Lenders often use a debt-to-income ratio to determine if a borrower will be able to make their monthly payments. If someone is planning on buying a home or taking out an auto loan, they’ll want to keep their debt-to-income ratio on the lower side. Working debt payments into a budget is a good way to stay on track towards lowering this ratio.
5. Refine Your Investment Strategy
Investing can be intimidating, which is why it’s important to gain a clear understanding of how it can help you work towards financial goals in a comfortable way. Investing inherently carries some risky because there’s a chance of losing some money rather than simply saving money in an FDIC-insured savings account.
However, those who stash cash away in savings accounts should remember that the value of their money is actually depreciating due to inflation, the tendency for the price of goods to rise over time.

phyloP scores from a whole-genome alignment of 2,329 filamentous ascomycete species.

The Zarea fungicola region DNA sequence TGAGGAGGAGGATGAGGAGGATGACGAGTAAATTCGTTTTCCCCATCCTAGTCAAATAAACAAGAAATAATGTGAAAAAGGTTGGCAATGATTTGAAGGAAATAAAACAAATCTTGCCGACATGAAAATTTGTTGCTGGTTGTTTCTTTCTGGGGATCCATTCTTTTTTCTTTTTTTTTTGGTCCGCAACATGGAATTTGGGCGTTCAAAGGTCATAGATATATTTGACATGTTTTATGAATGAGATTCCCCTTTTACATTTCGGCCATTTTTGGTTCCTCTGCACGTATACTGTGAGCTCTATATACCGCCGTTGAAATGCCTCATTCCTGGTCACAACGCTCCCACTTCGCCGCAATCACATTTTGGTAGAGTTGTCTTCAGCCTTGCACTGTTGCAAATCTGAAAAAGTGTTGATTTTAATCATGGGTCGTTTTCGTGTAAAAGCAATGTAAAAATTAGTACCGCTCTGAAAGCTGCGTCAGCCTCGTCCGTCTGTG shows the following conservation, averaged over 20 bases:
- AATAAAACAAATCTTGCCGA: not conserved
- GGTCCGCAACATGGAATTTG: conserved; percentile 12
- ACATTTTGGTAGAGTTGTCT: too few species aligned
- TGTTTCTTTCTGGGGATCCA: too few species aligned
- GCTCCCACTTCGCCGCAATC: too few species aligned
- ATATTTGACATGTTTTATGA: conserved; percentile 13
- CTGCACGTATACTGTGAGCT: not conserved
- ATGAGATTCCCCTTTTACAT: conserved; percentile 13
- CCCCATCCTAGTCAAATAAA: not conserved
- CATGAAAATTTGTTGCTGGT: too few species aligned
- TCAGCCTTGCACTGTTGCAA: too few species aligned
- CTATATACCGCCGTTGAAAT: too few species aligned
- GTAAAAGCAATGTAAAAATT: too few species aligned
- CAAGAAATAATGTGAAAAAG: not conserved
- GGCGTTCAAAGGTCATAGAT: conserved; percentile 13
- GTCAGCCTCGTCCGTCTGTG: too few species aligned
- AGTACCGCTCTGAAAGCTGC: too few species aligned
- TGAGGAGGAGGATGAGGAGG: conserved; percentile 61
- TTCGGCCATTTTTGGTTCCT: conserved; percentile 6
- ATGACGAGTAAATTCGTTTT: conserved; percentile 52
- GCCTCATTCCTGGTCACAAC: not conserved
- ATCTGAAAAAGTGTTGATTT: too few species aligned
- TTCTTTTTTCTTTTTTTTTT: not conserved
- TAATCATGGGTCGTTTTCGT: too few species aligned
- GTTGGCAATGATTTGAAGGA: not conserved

Investments like securities and mutual funds aren’t federally insured and losing the principal amount invested is possible. It’s also possible to profit off investments, and diversifying investments can help mitigate risk. By spreading investments across multiple assets, if one investment loses money it can sting a bit less because a more successful investment may very well make up for that loss.
Recommended: Why Portfolio Diversification Matters
Diversification can’t guarantee success and if the market drops as a whole, all of a consumer’s investments can suffer as a result, but it can improve the chances of not losing a lot of money or all of it at once.
6. Determine Your Risk Tolerance
To determine which saving and investment products are a good fit, consumers need to understand what their risk tolerance is. For example, if someone is young and has 35 years of working left before they retire, they may feel more comfortable making a riskier investment, such as stocks, that can lead to bigger gains down the road.
Those who are 60 may feel differently and may want to go for a safer bet, such as in the bond market. Generally, if someone is pursuing a short term goal, it’s better not to choose a risky investment as the chances of profiting during a short period of time are not gauranteed.